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For Immediate Release Contact:  Judith Ingram
August 19, 2014 Julia Queen
  Christian Hilland
PDF .pdf version of this news release  


FEC Cites Committee for Failure to File 12-Day Pre-Primary Financial Report

WASHINGTON -- The Federal Election Commission cited a campaign committee in Louisiana today for failing to file the 12-Day Pre-Primary Election Report required by the Federal Election Campaign Act of 1971, as amended (the Act).

As of August 18, 2014, the required disclosure report had not been received from:

- McMorris for Senate (LA)

In Advisory Opinion 2000-29, the Commission determined that the last day to qualify for a position on the general election ballot in Louisiana must be considered the primary election date for Louisiana candidates. In the current cycle, this date is August 22, 2014.

The Louisiana pre-primary report was due on August 10, 2014, and should have included financial activity for the period July 1, 2014, through August 2, 2014. If sent by certified or registered mail, the report should have been postmarked by August 7, 2014.

Some individuals and their committees have no obligation to file reports under federal campaign finance law, even though their names may appear on state ballots. If an individual raises or spends $5,000 or less, he or she is not considered a "candidate" subject to reporting under the Act.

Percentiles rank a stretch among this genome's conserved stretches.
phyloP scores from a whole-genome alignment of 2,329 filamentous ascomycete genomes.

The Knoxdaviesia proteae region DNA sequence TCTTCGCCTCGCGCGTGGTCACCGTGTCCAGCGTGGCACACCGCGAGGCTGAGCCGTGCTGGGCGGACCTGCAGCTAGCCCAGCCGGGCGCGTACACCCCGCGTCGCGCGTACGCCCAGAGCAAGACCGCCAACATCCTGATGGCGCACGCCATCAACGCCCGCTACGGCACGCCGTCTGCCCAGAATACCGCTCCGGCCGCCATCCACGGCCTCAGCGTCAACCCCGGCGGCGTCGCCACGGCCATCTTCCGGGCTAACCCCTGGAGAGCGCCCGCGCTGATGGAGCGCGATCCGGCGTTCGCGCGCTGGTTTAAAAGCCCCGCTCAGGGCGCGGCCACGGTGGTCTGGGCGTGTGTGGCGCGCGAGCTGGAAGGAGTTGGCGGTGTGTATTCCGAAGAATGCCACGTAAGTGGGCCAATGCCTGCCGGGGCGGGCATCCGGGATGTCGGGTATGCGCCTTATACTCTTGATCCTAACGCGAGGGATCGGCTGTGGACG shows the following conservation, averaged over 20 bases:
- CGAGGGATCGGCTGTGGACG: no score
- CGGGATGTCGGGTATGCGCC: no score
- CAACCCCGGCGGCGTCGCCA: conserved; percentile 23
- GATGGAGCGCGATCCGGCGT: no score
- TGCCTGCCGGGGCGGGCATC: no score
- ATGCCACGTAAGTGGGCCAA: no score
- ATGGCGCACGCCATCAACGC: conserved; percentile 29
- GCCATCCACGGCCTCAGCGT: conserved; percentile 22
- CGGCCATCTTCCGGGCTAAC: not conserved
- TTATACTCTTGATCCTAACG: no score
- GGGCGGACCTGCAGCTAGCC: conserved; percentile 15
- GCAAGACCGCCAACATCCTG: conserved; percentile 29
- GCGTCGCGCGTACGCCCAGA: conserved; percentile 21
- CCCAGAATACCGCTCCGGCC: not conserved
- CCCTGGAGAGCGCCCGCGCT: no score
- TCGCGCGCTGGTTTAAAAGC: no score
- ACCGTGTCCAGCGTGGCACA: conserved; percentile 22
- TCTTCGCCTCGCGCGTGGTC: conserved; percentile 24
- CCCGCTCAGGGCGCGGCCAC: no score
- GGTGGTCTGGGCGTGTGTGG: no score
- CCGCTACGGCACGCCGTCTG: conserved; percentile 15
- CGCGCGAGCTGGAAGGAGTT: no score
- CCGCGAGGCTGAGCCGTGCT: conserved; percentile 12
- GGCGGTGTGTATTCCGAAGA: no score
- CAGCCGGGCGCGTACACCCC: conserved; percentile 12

The Commission notified committees involved in the Louisiana election of their potential filing requirements on July 17, 2014. Those committees that did not file on the due date were sent notification on August 11, 2014 that their reports had not been received and that their names would be published if they did not respond within four business days.

Other political committees that support Senate and House candidates in elections, but are not authorized units of a candidate's campaign, are also required to file quarterly reports, unless they report monthly. Those committee names are not published by the FEC.

Further Commission action against non-filers and late filers is decided on a case-by-case basis. Federal law gives the FEC broad authority to initiate enforcement actions, and the FEC has implemented an Administrative Fine program with provisions for assessing monetary penalties.


The Federal Election Commission (FEC) is an independent regulatory agency that administers and enforces federal campaign finance laws. The FEC has jurisdiction over the financing of campaigns for the U.S. House of Representatives, the U.S. Senate, the Presidency and the Vice Presidency. Established in 1975, the FEC is composed of six Commissioners who are nominated by the President and confirmed by the U.S. Senate.

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